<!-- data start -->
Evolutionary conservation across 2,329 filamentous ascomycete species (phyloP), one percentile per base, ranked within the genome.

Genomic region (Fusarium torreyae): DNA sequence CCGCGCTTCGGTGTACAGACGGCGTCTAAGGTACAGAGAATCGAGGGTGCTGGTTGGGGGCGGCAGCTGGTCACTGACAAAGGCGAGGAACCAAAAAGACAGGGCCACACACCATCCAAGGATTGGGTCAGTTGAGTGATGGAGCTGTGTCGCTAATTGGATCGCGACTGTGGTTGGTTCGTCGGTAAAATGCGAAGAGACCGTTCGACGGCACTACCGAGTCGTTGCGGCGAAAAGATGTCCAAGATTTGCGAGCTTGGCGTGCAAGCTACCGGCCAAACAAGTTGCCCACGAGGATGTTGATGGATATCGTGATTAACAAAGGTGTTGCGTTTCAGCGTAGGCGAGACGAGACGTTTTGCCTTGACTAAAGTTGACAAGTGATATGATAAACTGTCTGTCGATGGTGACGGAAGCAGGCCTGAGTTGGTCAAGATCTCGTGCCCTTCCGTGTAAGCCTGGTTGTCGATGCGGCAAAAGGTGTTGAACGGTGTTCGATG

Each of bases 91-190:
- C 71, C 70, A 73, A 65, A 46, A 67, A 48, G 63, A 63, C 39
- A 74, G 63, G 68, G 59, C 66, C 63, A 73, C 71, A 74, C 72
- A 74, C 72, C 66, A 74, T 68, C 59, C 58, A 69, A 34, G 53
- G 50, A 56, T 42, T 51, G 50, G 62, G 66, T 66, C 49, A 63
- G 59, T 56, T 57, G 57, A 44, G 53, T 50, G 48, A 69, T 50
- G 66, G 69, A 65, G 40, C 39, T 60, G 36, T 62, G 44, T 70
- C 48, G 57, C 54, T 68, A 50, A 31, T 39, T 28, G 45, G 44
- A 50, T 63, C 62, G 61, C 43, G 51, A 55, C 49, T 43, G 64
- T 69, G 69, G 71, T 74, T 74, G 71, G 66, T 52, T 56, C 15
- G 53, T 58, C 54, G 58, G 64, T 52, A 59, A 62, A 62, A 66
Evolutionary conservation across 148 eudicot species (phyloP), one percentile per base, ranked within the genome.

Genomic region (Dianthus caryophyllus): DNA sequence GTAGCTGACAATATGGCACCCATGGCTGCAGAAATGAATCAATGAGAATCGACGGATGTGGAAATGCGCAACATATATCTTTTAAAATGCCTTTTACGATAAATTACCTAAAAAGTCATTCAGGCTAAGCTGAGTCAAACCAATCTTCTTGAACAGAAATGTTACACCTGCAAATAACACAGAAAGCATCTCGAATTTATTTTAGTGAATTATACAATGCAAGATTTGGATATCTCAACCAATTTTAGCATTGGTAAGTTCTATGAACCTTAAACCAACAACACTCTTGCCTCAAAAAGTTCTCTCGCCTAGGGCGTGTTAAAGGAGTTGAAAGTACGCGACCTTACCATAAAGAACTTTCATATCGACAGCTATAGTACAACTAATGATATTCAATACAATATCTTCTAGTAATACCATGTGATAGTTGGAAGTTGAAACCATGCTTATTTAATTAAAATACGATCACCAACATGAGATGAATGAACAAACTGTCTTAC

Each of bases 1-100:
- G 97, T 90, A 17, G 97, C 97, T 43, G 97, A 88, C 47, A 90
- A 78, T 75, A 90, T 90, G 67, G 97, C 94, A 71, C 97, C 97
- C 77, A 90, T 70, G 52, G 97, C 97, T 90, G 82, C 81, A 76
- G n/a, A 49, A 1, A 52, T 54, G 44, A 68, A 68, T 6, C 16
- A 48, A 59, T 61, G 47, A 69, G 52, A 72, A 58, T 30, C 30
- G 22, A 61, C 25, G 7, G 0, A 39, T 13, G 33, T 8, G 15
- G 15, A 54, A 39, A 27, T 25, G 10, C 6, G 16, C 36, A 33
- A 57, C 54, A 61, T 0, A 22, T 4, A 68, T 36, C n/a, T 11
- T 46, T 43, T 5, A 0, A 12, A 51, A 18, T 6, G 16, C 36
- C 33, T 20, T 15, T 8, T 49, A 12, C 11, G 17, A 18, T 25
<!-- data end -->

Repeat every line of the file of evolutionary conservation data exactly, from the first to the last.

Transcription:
Evolutionary conservation across 2,329 filamentous ascomycete species (phyloP), one percentile per base, ranked within the genome.

Genomic region (Fusarium torreyae): DNA sequence CCGCGCTTCGGTGTACAGACGGCGTCTAAGGTACAGAGAATCGAGGGTGCTGGTTGGGGGCGGCAGCTGGTCACTGACAAAGGCGAGGAACCAAAAAGACAGGGCCACACACCATCCAAGGATTGGGTCAGTTGAGTGATGGAGCTGTGTCGCTAATTGGATCGCGACTGTGGTTGGTTCGTCGGTAAAATGCGAAGAGACCGTTCGACGGCACTACCGAGTCGTTGCGGCGAAAAGATGTCCAAGATTTGCGAGCTTGGCGTGCAAGCTACCGGCCAAACAAGTTGCCCACGAGGATGTTGATGGATATCGTGATTAACAAAGGTGTTGCGTTTCAGCGTAGGCGAGACGAGACGTTTTGCCTTGACTAAAGTTGACAAGTGATATGATAAACTGTCTGTCGATGGTGACGGAAGCAGGCCTGAGTTGGTCAAGATCTCGTGCCCTTCCGTGTAAGCCTGGTTGTCGATGCGGCAAAAGGTGTTGAACGGTGTTCGATG

Each of bases 91-190:
- C 71, C 70, A 73, A 65, A 46, A 67, A 48, G 63, A 63, C 39
- A 74, G 63, G 68, G 59, C 66, C 63, A 73, C 71, A 74, C 72
- A 74, C 72, C 66, A 74, T 68, C 59, C 58, A 69, A 34, G 53
- G 50, A 56, T 42, T 51, G 50, G 62, G 66, T 66, C 49, A 63
- G 59, T 56, T 57, G 57, A 44, G 53, T 50, G 48, A 69, T 50
- G 66, G 69, A 65, G 40, C 39, T 60, G 36, T 62, G 44, T 70
- C 48, G 57, C 54, T 68, A 50, A 31, T 39, T 28, G 45, G 44
- A 50, T 63, C 62, G 61, C 43, G 51, A 55, C 49, T 43, G 64
- T 69, G 69, G 71, T 74, T 74, G 71, G 66, T 52, T 56, C 15
- G 53, T 58, C 54, G 58, G 64, T 52, A 59, A 62, A 62, A 66
Evolutionary conservation across 148 eudicot species (phyloP), one percentile per base, ranked within the genome.

Genomic region (Dianthus caryophyllus): DNA sequence GTAGCTGACAATATGGCACCCATGGCTGCAGAAATGAATCAATGAGAATCGACGGATGTGGAAATGCGCAACATATATCTTTTAAAATGCCTTTTACGATAAATTACCTAAAAAGTCATTCAGGCTAAGCTGAGTCAAACCAATCTTCTTGAACAGAAATGTTACACCTGCAAATAACACAGAAAGCATCTCGAATTTATTTTAGTGAATTATACAATGCAAGATTTGGATATCTCAACCAATTTTAGCATTGGTAAGTTCTATGAACCTTAAACCAACAACACTCTTGCCTCAAAAAGTTCTCTCGCCTAGGGCGTGTTAAAGGAGTTGAAAGTACGCGACCTTACCATAAAGAACTTTCATATCGACAGCTATAGTACAACTAATGATATTCAATACAATATCTTCTAGTAATACCATGTGATAGTTGGAAGTTGAAACCATGCTTATTTAATTAAAATACGATCACCAACATGAGATGAATGAACAAACTGTCTTAC

Each of bases 1-100:
- G 97, T 90, A 17, G 97, C 97, T 43, G 97, A 88, C 47, A 90
- A 78, T 75, A 90, T 90, G 67, G 97, C 94, A 71, C 97, C 97
- C 77, A 90, T 70, G 52, G 97, C 97, T 90, G 82, C 81, A 76
- G n/a, A 49, A 1, A 52, T 54, G 44, A 68, A 68, T 6, C 16
- A 48, A 59, T 61, G 47, A 69, G 52, A 72, A 58, T 30, C 30
- G 22, A 61, C 25, G 7, G 0, A 39, T 13, G 33, T 8, G 15
- G 15, A 54, A 39, A 27, T 25, G 10, C 6, G 16, C 36, A 33
- A 57, C 54, A 61, T 0, A 22, T 4, A 68, T 36, C n/a, T 11
- T 46, T 43, T 5, A 0, A 12, A 51, A 18, T 6, G 16, C 36
- C 33, T 20, T 15, T 8, T 49, A 12, C 11, G 17, A 18, T 25